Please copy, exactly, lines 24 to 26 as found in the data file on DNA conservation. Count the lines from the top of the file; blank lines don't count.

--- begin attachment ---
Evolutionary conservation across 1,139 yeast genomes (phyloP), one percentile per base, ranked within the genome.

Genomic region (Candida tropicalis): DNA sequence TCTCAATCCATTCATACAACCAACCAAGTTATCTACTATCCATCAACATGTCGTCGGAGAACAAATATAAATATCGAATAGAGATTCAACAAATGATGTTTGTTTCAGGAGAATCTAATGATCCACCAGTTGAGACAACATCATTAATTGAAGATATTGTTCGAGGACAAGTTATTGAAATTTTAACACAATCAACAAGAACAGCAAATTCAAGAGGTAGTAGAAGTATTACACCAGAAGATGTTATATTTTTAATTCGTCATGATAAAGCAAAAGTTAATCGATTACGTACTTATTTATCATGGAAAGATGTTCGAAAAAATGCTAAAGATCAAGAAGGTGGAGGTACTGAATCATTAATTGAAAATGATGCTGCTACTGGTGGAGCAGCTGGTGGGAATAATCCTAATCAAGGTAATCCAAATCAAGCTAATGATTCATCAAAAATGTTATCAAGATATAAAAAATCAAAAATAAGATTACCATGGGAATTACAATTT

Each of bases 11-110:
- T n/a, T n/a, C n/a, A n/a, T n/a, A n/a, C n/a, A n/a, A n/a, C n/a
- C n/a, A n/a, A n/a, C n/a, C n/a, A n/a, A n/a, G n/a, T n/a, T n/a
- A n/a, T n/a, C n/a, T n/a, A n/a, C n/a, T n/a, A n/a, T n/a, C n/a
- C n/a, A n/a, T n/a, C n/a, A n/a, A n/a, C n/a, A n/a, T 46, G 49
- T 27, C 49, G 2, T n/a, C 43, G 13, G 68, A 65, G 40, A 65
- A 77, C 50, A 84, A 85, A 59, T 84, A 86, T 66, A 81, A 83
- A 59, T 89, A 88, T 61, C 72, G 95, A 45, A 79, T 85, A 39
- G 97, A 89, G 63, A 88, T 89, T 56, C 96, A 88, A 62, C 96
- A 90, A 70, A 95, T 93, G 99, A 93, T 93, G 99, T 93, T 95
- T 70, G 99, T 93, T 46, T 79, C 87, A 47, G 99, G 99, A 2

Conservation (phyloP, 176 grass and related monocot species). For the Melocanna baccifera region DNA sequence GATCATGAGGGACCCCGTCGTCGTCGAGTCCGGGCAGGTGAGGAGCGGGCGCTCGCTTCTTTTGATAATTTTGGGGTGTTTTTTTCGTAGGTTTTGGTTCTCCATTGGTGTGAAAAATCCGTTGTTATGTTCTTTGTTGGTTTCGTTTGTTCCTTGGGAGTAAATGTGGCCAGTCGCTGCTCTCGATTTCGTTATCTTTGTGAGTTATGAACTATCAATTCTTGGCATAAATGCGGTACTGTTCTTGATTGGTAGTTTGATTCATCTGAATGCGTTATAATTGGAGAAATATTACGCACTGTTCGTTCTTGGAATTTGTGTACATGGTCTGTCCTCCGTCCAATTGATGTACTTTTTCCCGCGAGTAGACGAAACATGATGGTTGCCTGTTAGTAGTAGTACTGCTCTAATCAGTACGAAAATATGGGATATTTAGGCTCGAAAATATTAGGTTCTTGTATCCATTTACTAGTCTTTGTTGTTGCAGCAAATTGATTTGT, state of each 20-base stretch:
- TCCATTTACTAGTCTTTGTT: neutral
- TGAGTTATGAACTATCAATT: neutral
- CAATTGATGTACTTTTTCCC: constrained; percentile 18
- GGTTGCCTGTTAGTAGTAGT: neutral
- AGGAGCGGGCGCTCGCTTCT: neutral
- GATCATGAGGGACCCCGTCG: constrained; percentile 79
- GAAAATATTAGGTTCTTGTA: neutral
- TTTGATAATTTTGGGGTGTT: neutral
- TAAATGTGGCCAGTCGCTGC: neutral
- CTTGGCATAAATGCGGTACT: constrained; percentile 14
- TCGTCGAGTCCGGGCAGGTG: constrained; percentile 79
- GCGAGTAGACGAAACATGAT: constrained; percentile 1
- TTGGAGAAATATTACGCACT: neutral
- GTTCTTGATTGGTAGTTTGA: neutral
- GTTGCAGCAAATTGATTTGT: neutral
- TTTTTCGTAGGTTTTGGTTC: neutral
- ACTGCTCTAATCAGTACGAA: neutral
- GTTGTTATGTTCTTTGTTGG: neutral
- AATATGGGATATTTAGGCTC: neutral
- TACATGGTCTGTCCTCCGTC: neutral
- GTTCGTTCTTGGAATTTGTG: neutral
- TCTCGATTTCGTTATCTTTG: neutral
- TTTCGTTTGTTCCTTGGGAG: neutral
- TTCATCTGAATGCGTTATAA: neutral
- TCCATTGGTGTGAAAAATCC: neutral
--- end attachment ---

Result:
- CTTGGCATAAATGCGGTACT: constrained; percentile 14
- TCGTCGAGTCCGGGCAGGTG: constrained; percentile 79
- GCGAGTAGACGAAACATGAT: constrained; percentile 1